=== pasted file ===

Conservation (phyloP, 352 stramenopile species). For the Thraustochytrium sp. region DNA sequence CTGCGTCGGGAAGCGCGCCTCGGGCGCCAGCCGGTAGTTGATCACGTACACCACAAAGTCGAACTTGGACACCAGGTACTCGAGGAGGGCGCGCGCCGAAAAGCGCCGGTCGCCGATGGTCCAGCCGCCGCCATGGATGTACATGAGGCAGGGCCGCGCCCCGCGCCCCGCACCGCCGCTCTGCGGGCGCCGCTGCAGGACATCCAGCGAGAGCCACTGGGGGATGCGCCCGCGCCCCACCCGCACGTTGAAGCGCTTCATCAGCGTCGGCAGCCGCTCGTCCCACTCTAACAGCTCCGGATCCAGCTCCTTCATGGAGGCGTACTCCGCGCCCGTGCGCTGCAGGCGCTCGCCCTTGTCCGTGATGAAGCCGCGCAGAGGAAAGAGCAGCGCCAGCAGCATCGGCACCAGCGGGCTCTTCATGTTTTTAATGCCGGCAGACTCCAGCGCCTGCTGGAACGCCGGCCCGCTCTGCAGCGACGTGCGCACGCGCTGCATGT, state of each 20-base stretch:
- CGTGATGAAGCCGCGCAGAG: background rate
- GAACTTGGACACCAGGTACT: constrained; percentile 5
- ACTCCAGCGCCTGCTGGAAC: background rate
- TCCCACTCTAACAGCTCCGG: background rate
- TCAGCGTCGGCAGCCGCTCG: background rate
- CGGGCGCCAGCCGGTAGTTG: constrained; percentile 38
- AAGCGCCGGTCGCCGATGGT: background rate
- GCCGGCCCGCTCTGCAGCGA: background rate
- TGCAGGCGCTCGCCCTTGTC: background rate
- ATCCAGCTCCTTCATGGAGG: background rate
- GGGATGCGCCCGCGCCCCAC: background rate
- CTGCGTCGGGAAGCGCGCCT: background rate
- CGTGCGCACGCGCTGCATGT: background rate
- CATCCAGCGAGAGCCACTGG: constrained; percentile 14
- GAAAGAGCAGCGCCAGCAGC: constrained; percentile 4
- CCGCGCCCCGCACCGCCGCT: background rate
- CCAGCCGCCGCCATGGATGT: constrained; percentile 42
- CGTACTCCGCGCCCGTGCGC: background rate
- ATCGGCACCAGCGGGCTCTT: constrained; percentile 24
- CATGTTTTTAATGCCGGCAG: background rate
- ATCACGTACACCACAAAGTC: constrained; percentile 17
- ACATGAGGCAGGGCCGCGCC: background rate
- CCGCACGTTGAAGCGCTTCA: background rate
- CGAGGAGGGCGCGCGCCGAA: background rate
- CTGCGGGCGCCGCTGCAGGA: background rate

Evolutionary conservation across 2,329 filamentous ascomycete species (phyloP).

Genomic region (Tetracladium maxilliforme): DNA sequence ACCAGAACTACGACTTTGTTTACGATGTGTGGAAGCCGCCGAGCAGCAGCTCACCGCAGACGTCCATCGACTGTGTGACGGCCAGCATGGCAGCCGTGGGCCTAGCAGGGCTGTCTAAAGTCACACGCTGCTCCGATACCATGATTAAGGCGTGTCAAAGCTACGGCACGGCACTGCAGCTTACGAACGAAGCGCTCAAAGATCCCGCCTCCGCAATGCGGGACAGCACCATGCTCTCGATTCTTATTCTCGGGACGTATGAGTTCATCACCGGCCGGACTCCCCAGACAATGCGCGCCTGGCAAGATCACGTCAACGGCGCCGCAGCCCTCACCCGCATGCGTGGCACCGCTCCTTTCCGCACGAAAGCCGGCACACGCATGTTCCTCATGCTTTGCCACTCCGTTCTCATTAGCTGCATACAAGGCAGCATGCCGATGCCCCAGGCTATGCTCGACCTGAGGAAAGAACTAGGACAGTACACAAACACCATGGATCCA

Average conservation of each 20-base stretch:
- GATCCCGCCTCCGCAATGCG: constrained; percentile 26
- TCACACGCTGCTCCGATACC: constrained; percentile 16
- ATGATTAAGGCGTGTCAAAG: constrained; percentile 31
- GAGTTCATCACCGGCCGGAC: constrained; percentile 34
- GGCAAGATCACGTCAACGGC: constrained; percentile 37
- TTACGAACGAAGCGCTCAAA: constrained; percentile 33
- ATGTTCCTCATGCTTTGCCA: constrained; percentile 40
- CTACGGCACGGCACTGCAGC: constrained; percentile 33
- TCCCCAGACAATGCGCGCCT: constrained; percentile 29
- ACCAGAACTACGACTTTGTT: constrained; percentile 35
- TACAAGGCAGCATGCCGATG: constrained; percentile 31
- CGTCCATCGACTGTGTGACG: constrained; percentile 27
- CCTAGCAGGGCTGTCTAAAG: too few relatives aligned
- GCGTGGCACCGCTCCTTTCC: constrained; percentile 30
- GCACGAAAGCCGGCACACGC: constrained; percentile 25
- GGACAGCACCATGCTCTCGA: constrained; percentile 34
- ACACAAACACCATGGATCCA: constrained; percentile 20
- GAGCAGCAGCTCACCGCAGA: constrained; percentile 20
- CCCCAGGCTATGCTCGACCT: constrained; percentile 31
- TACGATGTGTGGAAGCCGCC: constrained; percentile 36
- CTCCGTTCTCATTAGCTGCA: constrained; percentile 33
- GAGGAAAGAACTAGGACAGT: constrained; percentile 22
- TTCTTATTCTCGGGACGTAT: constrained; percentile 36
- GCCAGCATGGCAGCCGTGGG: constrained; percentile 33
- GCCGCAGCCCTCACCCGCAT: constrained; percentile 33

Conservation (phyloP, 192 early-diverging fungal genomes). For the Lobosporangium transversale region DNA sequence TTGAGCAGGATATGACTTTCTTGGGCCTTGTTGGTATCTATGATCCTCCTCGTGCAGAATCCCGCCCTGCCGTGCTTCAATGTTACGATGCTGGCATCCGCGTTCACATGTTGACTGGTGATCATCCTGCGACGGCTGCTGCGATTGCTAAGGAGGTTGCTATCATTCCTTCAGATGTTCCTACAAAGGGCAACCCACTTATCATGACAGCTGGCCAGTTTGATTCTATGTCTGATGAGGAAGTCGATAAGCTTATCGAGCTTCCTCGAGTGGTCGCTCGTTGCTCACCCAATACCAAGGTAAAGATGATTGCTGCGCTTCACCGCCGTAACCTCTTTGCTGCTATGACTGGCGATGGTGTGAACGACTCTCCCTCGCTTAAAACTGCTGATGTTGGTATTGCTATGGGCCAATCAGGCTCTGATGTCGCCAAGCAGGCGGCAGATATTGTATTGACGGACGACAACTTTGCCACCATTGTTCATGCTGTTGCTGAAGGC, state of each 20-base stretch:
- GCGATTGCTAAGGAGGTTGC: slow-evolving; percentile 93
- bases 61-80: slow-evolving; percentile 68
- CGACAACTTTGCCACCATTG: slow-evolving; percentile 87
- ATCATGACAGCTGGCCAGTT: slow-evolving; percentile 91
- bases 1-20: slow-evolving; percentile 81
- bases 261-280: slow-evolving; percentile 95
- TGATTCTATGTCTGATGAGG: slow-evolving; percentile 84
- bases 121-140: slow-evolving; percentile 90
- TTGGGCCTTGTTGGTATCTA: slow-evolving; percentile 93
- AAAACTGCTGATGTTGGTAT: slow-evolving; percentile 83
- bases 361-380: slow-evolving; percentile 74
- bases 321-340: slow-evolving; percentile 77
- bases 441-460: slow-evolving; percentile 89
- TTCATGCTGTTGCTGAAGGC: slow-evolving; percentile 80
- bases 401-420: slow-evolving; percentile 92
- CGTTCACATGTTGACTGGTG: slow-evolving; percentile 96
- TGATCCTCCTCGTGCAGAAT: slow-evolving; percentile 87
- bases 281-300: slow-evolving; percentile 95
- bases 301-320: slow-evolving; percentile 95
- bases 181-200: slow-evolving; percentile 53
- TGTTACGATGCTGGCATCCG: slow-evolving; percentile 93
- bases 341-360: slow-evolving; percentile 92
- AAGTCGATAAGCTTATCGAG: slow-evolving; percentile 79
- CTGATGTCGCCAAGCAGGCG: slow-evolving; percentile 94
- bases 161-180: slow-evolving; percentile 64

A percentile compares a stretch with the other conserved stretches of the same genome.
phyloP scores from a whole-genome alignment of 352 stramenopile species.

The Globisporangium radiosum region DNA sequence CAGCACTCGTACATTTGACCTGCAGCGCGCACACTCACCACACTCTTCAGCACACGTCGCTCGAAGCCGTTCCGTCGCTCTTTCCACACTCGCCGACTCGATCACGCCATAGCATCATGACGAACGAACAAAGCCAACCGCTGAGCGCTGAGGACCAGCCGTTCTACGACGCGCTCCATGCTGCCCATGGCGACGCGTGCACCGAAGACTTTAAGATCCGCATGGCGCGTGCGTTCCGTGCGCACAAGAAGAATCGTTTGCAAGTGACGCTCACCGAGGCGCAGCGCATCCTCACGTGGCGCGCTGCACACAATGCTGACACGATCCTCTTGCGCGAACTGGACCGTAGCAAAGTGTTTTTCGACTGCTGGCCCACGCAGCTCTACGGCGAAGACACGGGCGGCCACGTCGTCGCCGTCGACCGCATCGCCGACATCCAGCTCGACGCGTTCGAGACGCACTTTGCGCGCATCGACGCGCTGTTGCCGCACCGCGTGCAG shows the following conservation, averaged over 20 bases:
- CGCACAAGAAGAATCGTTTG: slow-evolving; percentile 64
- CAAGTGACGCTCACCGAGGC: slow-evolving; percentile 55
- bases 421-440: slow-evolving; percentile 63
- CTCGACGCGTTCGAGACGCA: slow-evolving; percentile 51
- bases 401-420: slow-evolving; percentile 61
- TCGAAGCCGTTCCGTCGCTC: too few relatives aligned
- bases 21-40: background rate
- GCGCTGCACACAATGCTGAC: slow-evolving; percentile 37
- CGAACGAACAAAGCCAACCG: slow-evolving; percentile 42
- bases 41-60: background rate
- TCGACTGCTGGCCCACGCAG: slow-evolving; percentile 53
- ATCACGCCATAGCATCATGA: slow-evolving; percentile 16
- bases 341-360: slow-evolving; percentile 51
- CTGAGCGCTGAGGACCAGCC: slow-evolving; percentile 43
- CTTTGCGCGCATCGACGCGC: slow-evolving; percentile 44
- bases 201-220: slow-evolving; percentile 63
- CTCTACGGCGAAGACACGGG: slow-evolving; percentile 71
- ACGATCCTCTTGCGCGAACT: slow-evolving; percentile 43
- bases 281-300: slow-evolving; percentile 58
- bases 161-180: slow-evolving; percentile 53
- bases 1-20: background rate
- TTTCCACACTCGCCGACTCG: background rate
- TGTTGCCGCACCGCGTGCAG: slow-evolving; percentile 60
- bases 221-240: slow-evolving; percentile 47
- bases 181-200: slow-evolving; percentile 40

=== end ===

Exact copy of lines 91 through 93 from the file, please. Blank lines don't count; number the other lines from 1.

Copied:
- GCGCTGCACACAATGCTGAC: slow-evolving; percentile 37
- CGAACGAACAAAGCCAACCG: slow-evolving; percentile 42
- bases 41-60: background rate